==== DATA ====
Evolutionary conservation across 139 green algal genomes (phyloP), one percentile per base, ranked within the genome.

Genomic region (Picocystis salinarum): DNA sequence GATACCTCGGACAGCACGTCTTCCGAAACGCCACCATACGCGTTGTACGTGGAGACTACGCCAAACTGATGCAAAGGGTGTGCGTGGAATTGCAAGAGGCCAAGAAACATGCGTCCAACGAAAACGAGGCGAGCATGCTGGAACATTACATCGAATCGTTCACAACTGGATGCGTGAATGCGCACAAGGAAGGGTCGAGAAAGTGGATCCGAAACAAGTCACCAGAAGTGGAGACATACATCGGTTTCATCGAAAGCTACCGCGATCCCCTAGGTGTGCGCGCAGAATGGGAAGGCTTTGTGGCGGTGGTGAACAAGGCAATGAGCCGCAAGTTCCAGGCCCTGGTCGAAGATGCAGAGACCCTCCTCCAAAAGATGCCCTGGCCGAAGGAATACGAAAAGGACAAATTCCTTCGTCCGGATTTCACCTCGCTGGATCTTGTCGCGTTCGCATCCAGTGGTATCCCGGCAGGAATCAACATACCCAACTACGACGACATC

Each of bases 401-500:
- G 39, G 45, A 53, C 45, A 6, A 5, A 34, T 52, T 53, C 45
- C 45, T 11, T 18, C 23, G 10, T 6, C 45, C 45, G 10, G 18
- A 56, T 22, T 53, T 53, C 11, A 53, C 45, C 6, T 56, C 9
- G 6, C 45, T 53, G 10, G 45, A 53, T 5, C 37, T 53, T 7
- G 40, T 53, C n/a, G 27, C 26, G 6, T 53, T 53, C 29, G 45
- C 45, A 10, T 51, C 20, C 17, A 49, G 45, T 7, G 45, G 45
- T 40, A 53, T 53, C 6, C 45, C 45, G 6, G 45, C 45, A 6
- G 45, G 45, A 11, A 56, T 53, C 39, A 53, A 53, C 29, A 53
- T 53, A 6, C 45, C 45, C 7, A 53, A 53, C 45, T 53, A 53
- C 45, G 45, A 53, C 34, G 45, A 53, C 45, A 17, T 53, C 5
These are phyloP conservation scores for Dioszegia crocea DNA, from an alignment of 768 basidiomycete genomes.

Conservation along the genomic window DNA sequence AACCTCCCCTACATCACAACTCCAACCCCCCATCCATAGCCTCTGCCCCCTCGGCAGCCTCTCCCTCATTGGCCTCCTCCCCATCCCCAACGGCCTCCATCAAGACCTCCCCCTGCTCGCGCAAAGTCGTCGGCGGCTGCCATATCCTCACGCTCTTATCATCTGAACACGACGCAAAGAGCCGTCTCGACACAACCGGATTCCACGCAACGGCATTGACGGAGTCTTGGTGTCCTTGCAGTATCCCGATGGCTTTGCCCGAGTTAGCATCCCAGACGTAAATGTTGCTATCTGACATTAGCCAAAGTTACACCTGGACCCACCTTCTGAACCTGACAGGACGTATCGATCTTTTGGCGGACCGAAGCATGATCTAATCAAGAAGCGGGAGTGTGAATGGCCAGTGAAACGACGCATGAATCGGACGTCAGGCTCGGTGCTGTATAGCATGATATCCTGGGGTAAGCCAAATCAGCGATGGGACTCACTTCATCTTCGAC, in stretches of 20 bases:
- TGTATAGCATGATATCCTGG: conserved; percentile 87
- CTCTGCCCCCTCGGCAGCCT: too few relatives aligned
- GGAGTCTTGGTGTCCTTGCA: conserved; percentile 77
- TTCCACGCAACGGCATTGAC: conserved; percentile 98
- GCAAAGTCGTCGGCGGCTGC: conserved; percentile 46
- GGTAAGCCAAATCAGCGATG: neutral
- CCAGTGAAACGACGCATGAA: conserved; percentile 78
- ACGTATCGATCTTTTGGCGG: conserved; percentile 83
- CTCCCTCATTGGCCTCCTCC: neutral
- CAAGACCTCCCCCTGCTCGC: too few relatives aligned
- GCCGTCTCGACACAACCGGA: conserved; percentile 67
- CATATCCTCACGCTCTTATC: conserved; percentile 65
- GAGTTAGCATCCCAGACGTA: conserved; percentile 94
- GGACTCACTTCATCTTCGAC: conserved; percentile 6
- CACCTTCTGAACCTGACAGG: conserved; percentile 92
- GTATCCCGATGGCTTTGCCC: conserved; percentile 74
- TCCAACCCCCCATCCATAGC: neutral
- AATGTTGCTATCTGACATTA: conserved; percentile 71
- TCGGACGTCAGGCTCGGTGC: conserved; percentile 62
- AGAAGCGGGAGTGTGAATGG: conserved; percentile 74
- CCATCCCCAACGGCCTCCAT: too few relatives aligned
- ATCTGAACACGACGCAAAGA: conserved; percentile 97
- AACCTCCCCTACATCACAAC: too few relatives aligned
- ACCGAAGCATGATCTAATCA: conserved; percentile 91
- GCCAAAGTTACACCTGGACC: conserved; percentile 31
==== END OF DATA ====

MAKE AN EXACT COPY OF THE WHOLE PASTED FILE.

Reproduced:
Evolutionary conservation across 139 green algal genomes (phyloP), one percentile per base, ranked within the genome.

Genomic region (Picocystis salinarum): DNA sequence GATACCTCGGACAGCACGTCTTCCGAAACGCCACCATACGCGTTGTACGTGGAGACTACGCCAAACTGATGCAAAGGGTGTGCGTGGAATTGCAAGAGGCCAAGAAACATGCGTCCAACGAAAACGAGGCGAGCATGCTGGAACATTACATCGAATCGTTCACAACTGGATGCGTGAATGCGCACAAGGAAGGGTCGAGAAAGTGGATCCGAAACAAGTCACCAGAAGTGGAGACATACATCGGTTTCATCGAAAGCTACCGCGATCCCCTAGGTGTGCGCGCAGAATGGGAAGGCTTTGTGGCGGTGGTGAACAAGGCAATGAGCCGCAAGTTCCAGGCCCTGGTCGAAGATGCAGAGACCCTCCTCCAAAAGATGCCCTGGCCGAAGGAATACGAAAAGGACAAATTCCTTCGTCCGGATTTCACCTCGCTGGATCTTGTCGCGTTCGCATCCAGTGGTATCCCGGCAGGAATCAACATACCCAACTACGACGACATC

Each of bases 401-500:
- G 39, G 45, A 53, C 45, A 6, A 5, A 34, T 52, T 53, C 45
- C 45, T 11, T 18, C 23, G 10, T 6, C 45, C 45, G 10, G 18
- A 56, T 22, T 53, T 53, C 11, A 53, C 45, C 6, T 56, C 9
- G 6, C 45, T 53, G 10, G 45, A 53, T 5, C 37, T 53, T 7
- G 40, T 53, C n/a, G 27, C 26, G 6, T 53, T 53, C 29, G 45
- C 45, A 10, T 51, C 20, C 17, A 49, G 45, T 7, G 45, G 45
- T 40, A 53, T 53, C 6, C 45, C 45, G 6, G 45, C 45, A 6
- G 45, G 45, A 11, A 56, T 53, C 39, A 53, A 53, C 29, A 53
- T 53, A 6, C 45, C 45, C 7, A 53, A 53, C 45, T 53, A 53
- C 45, G 45, A 53, C 34, G 45, A 53, C 45, A 17, T 53, C 5
These are phyloP conservation scores for Dioszegia crocea DNA, from an alignment of 768 basidiomycete genomes.

Conservation along the genomic window DNA sequence AACCTCCCCTACATCACAACTCCAACCCCCCATCCATAGCCTCTGCCCCCTCGGCAGCCTCTCCCTCATTGGCCTCCTCCCCATCCCCAACGGCCTCCATCAAGACCTCCCCCTGCTCGCGCAAAGTCGTCGGCGGCTGCCATATCCTCACGCTCTTATCATCTGAACACGACGCAAAGAGCCGTCTCGACACAACCGGATTCCACGCAACGGCATTGACGGAGTCTTGGTGTCCTTGCAGTATCCCGATGGCTTTGCCCGAGTTAGCATCCCAGACGTAAATGTTGCTATCTGACATTAGCCAAAGTTACACCTGGACCCACCTTCTGAACCTGACAGGACGTATCGATCTTTTGGCGGACCGAAGCATGATCTAATCAAGAAGCGGGAGTGTGAATGGCCAGTGAAACGACGCATGAATCGGACGTCAGGCTCGGTGCTGTATAGCATGATATCCTGGGGTAAGCCAAATCAGCGATGGGACTCACTTCATCTTCGAC, in stretches of 20 bases:
- TGTATAGCATGATATCCTGG: conserved; percentile 87
- CTCTGCCCCCTCGGCAGCCT: too few relatives aligned
- GGAGTCTTGGTGTCCTTGCA: conserved; percentile 77
- TTCCACGCAACGGCATTGAC: conserved; percentile 98
- GCAAAGTCGTCGGCGGCTGC: conserved; percentile 46
- GGTAAGCCAAATCAGCGATG: neutral
- CCAGTGAAACGACGCATGAA: conserved; percentile 78
- ACGTATCGATCTTTTGGCGG: conserved; percentile 83
- CTCCCTCATTGGCCTCCTCC: neutral
- CAAGACCTCCCCCTGCTCGC: too few relatives aligned
- GCCGTCTCGACACAACCGGA: conserved; percentile 67
- CATATCCTCACGCTCTTATC: conserved; percentile 65
- GAGTTAGCATCCCAGACGTA: conserved; percentile 94
- GGACTCACTTCATCTTCGAC: conserved; percentile 6
- CACCTTCTGAACCTGACAGG: conserved; percentile 92
- GTATCCCGATGGCTTTGCCC: conserved; percentile 74
- TCCAACCCCCCATCCATAGC: neutral
- AATGTTGCTATCTGACATTA: conserved; percentile 71
- TCGGACGTCAGGCTCGGTGC: conserved; percentile 62
- AGAAGCGGGAGTGTGAATGG: conserved; percentile 74
- CCATCCCCAACGGCCTCCAT: too few relatives aligned
- ATCTGAACACGACGCAAAGA: conserved; percentile 97
- AACCTCCCCTACATCACAAC: too few relatives aligned
- ACCGAAGCATGATCTAATCA: conserved; percentile 91
- GCCAAAGTTACACCTGGACC: conserved; percentile 31